An intensive care unit admission for the management of poisonings is, unfortunately, a commonplace event. The traditional treatments for most drug ingestions are gastric decontamination, the measurement of drug level in plasma, or antidotal therapy. To our surprise, the binding of the drugs to specific serum proteins is an additional variable with severe impact on the pharmacokinetics of some poisons. According to our database of data in the field, the albumin concentration in the blood is the most important determinant of the serum half-life of many drugs and, thus, is one of the key components of the pharmacokinetics of each and every drug administered. This makes a dose regimen to achieve a desired serum concentration a difficult task, especially in the case of intoxications with multiple drugs.
We review and elaborate on the available evidence for the assay of albumin in the course of antidotal therapy to treat poisonings. We also review the role of other proteins, other markers of liver function and the behavior of albumin during decompensation of hepatic disease in the perioperative management of poisoned patients.
The factors that influence the plasma half-life of drugs in poisoned patients, and the variables that affect the binding of drugs to different proteins are considered. The potential of measurement of the concentration of albumin in the plasma and/or serum to increase the success of antidotal therapy in patients with substantial ingestion of various drugs is then analyzed. We conclude that knowledge of the pharmacokinetics of a variety of drugs is mandatory in order to make reasonable decisions regarding dose or mode of administration and, very importantly, to avoid the occurrence of toxic and potentially fatal adverse effects.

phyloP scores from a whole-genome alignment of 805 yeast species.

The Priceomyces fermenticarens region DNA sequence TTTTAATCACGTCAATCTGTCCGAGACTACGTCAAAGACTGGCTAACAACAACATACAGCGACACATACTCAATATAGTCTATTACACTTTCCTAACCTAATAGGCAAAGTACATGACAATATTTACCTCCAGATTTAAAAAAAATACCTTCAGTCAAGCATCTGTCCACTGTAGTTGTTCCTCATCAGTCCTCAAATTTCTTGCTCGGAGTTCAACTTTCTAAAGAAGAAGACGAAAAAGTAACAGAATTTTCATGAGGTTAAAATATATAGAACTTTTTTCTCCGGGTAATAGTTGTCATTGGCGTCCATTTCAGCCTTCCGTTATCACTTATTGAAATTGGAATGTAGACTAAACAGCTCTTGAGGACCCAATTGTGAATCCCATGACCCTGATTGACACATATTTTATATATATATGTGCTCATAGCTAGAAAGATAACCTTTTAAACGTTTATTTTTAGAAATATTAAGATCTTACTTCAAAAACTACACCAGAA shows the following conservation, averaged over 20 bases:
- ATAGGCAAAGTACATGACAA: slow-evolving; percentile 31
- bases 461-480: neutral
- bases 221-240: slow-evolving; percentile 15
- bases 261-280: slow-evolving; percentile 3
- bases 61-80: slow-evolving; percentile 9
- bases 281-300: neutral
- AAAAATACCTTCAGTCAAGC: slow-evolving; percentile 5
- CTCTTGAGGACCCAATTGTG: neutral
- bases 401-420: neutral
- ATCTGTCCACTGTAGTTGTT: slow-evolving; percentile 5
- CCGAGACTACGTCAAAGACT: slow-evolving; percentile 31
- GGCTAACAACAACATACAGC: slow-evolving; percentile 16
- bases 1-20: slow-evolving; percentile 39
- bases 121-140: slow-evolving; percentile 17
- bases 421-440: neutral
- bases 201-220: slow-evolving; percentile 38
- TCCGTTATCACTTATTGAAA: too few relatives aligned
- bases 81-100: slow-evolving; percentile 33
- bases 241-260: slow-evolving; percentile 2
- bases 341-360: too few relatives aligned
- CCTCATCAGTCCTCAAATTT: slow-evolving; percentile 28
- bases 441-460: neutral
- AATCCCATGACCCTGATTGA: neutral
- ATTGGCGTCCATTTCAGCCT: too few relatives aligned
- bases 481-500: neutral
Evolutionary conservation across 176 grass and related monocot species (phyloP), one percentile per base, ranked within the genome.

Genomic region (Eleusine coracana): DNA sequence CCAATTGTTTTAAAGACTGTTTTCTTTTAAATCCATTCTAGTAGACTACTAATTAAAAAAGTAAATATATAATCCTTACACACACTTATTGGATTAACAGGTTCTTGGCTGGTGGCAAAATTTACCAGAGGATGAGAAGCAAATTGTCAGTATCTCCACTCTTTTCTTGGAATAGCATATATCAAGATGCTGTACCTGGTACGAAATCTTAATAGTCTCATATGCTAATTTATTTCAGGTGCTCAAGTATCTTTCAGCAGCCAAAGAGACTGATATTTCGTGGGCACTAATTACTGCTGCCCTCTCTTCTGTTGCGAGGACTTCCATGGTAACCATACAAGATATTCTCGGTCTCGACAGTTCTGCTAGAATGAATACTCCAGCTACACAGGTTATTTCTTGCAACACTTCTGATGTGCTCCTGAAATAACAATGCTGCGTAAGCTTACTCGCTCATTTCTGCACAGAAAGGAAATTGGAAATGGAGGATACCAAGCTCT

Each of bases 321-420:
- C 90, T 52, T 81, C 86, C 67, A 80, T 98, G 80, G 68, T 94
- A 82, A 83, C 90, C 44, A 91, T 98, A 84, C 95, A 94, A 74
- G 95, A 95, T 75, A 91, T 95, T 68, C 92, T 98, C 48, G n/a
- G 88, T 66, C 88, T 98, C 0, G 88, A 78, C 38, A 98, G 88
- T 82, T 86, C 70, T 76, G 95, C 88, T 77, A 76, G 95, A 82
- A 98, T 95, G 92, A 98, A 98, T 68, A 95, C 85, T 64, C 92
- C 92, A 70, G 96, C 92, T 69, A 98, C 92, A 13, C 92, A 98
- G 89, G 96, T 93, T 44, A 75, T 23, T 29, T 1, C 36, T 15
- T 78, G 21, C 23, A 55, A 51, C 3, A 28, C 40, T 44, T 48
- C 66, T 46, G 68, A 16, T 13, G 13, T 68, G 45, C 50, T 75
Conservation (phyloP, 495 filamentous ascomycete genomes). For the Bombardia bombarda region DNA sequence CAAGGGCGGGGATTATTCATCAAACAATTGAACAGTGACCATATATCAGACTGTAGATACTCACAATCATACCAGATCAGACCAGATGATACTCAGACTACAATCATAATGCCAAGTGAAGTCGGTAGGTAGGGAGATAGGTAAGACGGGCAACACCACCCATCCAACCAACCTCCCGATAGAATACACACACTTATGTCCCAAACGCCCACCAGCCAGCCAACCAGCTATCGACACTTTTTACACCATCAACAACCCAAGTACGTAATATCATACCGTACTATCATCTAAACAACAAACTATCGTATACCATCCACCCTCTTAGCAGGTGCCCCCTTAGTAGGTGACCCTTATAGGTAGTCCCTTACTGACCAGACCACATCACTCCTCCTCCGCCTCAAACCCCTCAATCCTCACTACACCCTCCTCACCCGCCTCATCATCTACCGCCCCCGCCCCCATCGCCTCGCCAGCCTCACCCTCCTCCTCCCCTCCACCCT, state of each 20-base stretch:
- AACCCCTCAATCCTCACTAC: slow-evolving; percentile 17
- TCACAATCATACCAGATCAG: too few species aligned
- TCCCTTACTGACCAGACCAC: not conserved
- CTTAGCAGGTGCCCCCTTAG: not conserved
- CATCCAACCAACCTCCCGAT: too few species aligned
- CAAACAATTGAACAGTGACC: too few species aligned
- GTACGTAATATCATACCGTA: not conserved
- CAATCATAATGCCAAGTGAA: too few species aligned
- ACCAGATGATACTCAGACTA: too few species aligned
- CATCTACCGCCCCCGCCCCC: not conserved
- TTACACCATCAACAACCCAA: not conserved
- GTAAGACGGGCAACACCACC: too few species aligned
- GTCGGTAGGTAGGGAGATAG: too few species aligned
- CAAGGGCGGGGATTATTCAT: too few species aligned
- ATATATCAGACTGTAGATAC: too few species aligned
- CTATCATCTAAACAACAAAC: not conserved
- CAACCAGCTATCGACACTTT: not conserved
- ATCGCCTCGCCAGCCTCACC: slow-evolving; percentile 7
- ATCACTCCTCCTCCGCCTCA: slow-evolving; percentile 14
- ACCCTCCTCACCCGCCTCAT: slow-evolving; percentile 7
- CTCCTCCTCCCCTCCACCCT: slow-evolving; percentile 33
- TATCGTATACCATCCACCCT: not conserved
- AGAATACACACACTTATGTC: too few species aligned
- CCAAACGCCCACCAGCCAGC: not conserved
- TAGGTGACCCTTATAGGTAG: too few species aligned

In only several minutes, the stomach releases a massive amount of gastric acid which can destroy the contents of the stomach. Gastric decontamination can be accomplished by various pharmacological approaches. When administered early in the course of the poisoning, some of these maneuvers can provide immediate benefits to poisoned patients by accelerating drug excretion or by neutralizing and preventing toxic effects of the ingested substance. When administered later, they can be of some use as an adjunct to conventional therapy. The serum half-life of most drugs ranges from a few minutes to several hours in normal subjects. The constant of protein binding represents the fraction of the free (unbound) drug .
This is a mechanism whereby the concentrations of many drugs in the plasma and serum are lower than in the whole blood. Drugs that have a high percentage of unbound drug available for extra-v
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